On Friday, a federal court sided with Energy Transfer Partners, allowing the company to continue construction on the Dakota Access Pipeline. The ruling came after the Standing Rock Sioux tribe attempted to halt the pipeline’s construction through the justice system because they claimed it would violate federal laws and jeopardize their water supply.
However, the Department of Justice, the Department of the Interior, and the Department of the Army quickly overruled the court’s decision, placing a temporary halt on Dakota Access pipeline construction on Army Corps of Engineering lands.
Their statement says the decision will take effect until the Army “can determine whether it will need to reconsider any of its previous decisions regarding the Lake Oahe site under the National Environmental Policy Act (NEPA) or other federal laws.”
The press release continued:
“Therefore, construction of the pipeline on Army Corps land bordering or under Lake Oahe will not go forward at this time. The Army will move expeditiously to make this determination, as everyone involved — including the pipeline company and its workers — deserves a clear and timely resolution. In the interim, we request that the pipeline company voluntarily pause all construction activity within 20 miles east or west of Lake Oahe.”
This development comes on the heels of North Dakota Governor Jack Dalrymple’s decision to activate the state’s National Guard on Thursday, stoking fears that tensions on the ground could grow. Currently, Native American protesters, or “water protectors,” are staging a peaceful blockade against the pipeline’s construction.
The Justice Department statement’s language could be interpreted as a “voluntary” request to the pipeline builders, and it’s unclear whether Energy Transfer Partners will comply with the request.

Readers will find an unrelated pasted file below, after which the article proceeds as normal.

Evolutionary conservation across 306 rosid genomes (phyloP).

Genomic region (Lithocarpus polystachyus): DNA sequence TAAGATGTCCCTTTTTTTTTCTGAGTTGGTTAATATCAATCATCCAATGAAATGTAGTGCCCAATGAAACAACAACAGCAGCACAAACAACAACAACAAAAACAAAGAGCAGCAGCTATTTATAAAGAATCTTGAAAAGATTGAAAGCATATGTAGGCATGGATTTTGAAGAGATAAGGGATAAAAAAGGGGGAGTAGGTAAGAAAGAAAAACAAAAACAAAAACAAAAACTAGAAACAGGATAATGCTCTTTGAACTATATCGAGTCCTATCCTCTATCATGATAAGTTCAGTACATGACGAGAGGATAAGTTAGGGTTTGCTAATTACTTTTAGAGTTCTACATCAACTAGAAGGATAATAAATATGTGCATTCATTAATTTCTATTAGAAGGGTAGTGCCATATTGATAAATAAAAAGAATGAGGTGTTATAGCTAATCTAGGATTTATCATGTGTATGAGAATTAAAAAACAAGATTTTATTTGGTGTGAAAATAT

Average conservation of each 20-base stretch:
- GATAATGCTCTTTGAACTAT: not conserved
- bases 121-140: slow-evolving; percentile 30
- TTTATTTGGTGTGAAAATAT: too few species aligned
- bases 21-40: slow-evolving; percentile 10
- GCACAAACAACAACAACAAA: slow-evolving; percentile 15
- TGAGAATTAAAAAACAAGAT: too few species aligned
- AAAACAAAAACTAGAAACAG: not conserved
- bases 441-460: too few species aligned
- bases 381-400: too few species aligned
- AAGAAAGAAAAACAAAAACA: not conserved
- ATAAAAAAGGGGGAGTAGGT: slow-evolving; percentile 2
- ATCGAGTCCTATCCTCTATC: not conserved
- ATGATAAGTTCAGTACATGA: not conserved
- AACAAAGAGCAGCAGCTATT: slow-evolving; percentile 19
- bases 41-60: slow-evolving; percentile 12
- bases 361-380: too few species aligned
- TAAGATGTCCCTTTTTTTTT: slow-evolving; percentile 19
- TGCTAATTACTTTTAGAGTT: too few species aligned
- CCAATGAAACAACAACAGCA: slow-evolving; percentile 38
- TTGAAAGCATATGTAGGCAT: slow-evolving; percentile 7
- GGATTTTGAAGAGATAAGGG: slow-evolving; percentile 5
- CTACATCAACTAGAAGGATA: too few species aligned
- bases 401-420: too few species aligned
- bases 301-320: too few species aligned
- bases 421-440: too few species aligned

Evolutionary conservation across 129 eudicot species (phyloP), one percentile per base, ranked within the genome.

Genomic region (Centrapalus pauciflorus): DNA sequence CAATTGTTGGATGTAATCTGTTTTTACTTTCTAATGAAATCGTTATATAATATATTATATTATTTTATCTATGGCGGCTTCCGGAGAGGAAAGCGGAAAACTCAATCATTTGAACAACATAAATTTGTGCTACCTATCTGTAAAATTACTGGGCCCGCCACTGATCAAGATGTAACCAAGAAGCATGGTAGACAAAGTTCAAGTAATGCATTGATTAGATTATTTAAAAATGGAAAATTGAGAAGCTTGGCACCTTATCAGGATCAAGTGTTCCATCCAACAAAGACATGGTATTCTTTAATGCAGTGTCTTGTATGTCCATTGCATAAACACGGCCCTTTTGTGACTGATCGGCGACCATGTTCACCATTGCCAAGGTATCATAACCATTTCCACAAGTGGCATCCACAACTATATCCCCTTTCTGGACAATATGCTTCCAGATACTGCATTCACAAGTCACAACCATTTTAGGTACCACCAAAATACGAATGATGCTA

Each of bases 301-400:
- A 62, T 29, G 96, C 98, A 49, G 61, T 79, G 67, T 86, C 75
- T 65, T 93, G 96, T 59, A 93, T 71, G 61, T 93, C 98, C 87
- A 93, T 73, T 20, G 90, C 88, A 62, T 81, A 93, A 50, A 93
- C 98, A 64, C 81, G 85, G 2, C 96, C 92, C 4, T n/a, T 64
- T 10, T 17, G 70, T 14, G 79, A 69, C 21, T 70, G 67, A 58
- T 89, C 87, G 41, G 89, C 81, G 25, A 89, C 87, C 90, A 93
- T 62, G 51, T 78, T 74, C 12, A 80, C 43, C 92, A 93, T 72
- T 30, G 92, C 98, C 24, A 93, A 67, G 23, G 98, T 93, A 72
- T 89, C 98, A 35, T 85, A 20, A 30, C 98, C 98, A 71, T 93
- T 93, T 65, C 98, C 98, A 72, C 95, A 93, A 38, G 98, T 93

Meanwhile, opposition on the ground to the Dakota Access pipeline continues to swell as thousands of water protectors continue to stream into the area to join the blockade. At this time it remains unclear how the addition of the National Guard, a flood of reinforcements to the protests, and the Justice Department’s statement will affect tensions on the ground.
As the agencies’ statement surprisingly asserted:
“In recent days, we have seen thousands of demonstrators come together peacefully, with support from scores of sovereign tribal governments, to exercise their First Amendment rights and to voice heartfelt concerns about the environment and historic, sacred sites. It is now incumbent on all of us to develop a path forward that serves the broadest public interest.”
As The New York Times reported,
“Today’s news is a stunning development,” said Jan Hasselman, a lawyer with Earthjustice, an environmental legal group that is representing the Standing Rock Sioux. “It vindicates what the tribe has been saying form the beginning: The process was wrong, and the legal standards for projects like these need reform.”
It was unclear on Friday how long the government-ordered pause in construction around Lake Oahe might last, or whether the move had given the Standing Rock Sioux any greater odds of prevailing. But on Friday morning, tribal members said they had lived on the land for generation upon generation, and were prepared to stay through the fall, the winter and beyond.
“They’ll be here for years,” said Jana Gipp, a member of the Standing Rock Sioux, as she surveyed the camp’s tents and teepees from a grassy bluff. “They won’t give this up.”
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One wonders who was responsible for the rapid rejection of the local judge's decision to allow the pipeline. So close to an election, does the Hillbama administration fear repurcussions from their base if non-white-blue-collar-deplorables see their land torn asunder by government-enabled big oil?